Long before it was famous for pizza or dirty-water dogs or cronuts, New York was a city of oysters. Prior to the turn of the 20th century, oysters were both a junk food and a delicacy—sold from carts with hot corn and peanuts, and served in restaurants in dozens of styles. The oyster beds of New York Harbor were said to produce about half the world’s supply. When Charles Dickens came to town in 1842, he made a special point to go slumming and visit one of the city’s notoriously rough oyster cellars. Piles of discarded shells in the street were a smelly monument to a city on the rise. By the time city officials figured out it was best just to dump them back into the water, the moment had passed. By then, the harbor and surrounding rivers were toxic. The last local beds closed for good in 1927.
Now the closest oysters to the city of New York are raised off the coast of Long Island. This is where I went to visit Peeko Oysters, a farm near the village of New Suffolk that started doing business in 2016. The new operation is still small—founder Peter Stein and two employees, Mark Pagano and Chris Coyne. Nonetheless, in 2017, the three-man, one-boat shellfish startup had oysters on the menus of New York City restaurants such as Oceania and Gramercy Tavern.
Peeko takes its name from the Little Peconic Bay, the body of water between the two forks at the east end of Long Island. Arriving at the farm on a sunny winter day, I found myself in a strange hybrid place that felt much farther than two hours from Manhattan—one-part charming Midwestern farm town, one-part rocky New England coast. Stein, Pagano, and Coyne were wearing the sort of rubberized bibs made famous by guys on boxes of fish sticks. Their barge, La Perla, was so achingly quaint, it was hard to believe it was actual equipment used in commercial aquaculture. The plywood deck is 32 feet long, with a wooden pilot house that looks like a telephone booth, and a tall, metal mast with a dangling winch. Pagano stooped down to a motor on the deck and flipped a switch, sending the winch hook into the water. It emerged from the bay with a big metal cage about the size and shape of a Little Tikes playhouse. Its mesh hung damp with such nice kelp that it looked like decor from a divey tiki bar or a prop from The Pirates of Penzance. I half expected everyone to break into song.
For all the times I’ve ordered them off chalkboards by location—Penn Cove, Blue Point, Chesapeake Bay—I never had an actual image of where the shellfish came from. Turns out, an aquaculture farm is just a bunch of metal cages sitting somewhere on the bottom of a bay, marked by floating buoys on the surface. Stein bought his bottom land from an older oyster farmer who was looking to downsize before he retired. Seafaring locals might know its location by proximity to something called Buoy 18. The landlocked might find more success by drawing a line between Cedar Beach Point and Nassau Point; Peeko Oysters is roughly in the middle. Its distance from dry land was why it was a bargain. Miles away from any real bathroom, the barge carries a bucket on board labeled human waste.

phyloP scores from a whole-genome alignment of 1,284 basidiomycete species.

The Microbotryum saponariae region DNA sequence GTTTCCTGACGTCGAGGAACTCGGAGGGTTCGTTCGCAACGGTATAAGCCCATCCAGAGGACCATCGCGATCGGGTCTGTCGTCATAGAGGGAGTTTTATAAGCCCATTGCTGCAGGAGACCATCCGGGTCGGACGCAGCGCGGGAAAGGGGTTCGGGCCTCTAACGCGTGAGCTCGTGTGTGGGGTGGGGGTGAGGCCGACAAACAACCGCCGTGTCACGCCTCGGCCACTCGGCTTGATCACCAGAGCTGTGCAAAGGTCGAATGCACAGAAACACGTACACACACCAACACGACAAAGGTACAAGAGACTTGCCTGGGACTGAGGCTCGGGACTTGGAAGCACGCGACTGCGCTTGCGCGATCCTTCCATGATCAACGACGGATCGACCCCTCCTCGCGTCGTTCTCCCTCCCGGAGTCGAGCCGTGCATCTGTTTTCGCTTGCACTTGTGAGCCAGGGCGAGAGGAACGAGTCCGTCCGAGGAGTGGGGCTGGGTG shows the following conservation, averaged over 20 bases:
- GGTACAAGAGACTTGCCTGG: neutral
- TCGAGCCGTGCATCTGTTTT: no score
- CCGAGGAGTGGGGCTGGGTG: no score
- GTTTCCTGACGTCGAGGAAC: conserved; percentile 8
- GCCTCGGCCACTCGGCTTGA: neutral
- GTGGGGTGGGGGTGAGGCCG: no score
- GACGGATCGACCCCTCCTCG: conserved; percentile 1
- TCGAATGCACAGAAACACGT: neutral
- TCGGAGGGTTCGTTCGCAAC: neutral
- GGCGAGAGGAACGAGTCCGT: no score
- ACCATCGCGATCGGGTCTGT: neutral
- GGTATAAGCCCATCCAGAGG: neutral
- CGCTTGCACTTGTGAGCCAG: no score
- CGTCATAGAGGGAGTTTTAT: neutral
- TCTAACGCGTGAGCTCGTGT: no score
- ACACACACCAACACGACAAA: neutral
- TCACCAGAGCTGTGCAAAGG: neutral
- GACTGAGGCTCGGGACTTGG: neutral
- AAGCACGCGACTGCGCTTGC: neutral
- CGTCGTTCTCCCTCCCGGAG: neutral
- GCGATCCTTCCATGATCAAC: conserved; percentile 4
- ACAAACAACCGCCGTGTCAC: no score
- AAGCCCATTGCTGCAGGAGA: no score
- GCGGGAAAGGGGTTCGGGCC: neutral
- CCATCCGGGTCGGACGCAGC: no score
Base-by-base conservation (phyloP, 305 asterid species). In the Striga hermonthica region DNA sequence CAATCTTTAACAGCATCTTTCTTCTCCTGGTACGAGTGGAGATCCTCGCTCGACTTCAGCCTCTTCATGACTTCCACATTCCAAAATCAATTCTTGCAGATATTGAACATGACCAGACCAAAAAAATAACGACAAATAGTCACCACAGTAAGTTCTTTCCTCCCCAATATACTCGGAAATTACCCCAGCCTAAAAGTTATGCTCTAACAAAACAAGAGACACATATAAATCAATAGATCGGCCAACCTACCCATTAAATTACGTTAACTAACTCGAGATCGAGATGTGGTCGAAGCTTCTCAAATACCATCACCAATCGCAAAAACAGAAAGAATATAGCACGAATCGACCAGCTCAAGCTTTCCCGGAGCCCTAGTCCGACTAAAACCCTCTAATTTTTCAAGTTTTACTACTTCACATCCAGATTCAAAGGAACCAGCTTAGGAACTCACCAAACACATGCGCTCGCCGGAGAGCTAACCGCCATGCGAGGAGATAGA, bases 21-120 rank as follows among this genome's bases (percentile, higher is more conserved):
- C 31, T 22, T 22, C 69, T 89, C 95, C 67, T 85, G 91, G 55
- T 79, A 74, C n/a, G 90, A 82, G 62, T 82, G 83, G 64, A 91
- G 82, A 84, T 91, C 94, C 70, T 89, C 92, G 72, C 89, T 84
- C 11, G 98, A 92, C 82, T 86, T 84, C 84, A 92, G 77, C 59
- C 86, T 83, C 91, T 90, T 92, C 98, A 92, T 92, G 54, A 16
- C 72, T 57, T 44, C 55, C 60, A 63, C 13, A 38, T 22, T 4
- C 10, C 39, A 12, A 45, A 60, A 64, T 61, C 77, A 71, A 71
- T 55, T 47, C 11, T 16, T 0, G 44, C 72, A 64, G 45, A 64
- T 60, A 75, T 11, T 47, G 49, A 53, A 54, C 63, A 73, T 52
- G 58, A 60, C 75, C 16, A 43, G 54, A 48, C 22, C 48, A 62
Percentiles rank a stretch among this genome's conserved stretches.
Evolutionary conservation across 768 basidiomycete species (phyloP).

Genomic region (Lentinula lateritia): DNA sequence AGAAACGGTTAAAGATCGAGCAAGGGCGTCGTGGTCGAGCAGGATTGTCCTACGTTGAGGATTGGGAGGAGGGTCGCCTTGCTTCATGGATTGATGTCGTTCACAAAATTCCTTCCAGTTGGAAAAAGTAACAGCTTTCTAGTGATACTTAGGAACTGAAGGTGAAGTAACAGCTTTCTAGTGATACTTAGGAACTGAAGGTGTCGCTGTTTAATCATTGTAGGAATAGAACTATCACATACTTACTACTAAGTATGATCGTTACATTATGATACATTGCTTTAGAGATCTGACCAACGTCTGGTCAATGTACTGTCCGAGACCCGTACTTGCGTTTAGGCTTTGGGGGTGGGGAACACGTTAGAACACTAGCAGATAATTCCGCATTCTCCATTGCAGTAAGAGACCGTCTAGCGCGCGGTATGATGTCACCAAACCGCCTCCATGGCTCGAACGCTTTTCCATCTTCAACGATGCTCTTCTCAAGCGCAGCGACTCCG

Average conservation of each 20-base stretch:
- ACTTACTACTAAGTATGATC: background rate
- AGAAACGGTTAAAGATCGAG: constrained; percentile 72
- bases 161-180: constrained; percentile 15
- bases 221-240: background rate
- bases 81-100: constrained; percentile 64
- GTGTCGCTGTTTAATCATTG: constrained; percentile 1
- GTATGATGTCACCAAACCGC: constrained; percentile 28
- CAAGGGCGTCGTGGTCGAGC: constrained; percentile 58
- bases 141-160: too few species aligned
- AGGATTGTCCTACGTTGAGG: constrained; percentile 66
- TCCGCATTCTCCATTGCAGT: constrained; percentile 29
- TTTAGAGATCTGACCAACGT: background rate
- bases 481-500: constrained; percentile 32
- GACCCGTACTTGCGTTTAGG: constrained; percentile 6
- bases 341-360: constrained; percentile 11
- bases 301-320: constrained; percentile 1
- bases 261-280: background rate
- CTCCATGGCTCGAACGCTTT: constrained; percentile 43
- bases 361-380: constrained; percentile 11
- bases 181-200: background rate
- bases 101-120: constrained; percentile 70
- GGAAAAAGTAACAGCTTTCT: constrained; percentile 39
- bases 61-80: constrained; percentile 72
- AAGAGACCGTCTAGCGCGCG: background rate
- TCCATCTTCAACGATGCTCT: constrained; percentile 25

Other than that, La Perla could be worse, as offices go. Out on the open water of the Peconic the day I visited, the surface was blue and screensaver calm. Coyne and Pagano unhinged the cage and lifted the first tray of oysters off the top. Their shells caught the midday light like cartoon treasure. It was thrilling to see an expensive delicacy in so many more half dozens than usual. A single cage holds 10 trays with anywhere from 400 to 10,000 oysters each, depending on how long they've had to grow. Stein raked his fingers through the pile and came up holding a perfect specimen: an asymmetrical 3 inches, flat on one side, with a deep, round cup.
All Peeko oysters begin in a hatchery as seed—juvenile oysters, slightly older than the minuscule spats but still measured in millimeters. “I could be buying them as small as sesame seeds,” Stein says. “I’m buying them more the size of, like, gigante beans.” Smaller seed is cheaper to buy but less hardy. Larger seed is more expensive, but the oysters have a better chance of survival. When Mother Nature is feeling sympathetic and the trio does everything right, about 75 percent of the oysters will survive to reach adulthood. This isn’t always how it works. “There’s tuition that you’re gonna pay,” Stein says. “Going into a corporate job, of course you’re going to make mistakes. But a mistake in a corporate job doesn’t mean you lose 90 percent of your inventory.” In a lot of ways, Stein is an improbable candidate to become a shellfish farmer. Unlike many in the business, his lineage does not include watermen. (His ancestors probably kept kosher and never tasted an oyster.) Though Stein grew up vacationing on the North Fork of Long Island, he liked oysters only as much as any food—and, even then, food wasn’t his passion. “I mean, I enjoy going out to dinner,” he says. “I get Zagat in my email, but I barely ever open it, you know?” He started his career in management consulting, and later found his way into education software. When he was laid off in 2015, nothing about him seemed to suggest his next job would be anywhere besides another desk. Certainly no one who knows him would have guessed a job growing oysters. He isn’t a bold eccentric with a dream, nor does he seem to have anything to prove. As a captain, I doubt he’d go down with his ship, if only because he wouldn’t ever crash it in the first place.
Though founding Peeko was a drastic change of direction, the decision came together in a slow, organic process. In the ’80s, Stein’s father was involved with Hebrew University, the institution responsible for inventing drip irrigation. Stein carried with him, into adulthood, a vague but steady interest in food-production systems. During the early days of unemployment, he started to read up on the various “ponics”—aeroponics, hydroponics, aquaponics. This developed into an interest in aquaculture, which eventually took root as a fixation on oysters.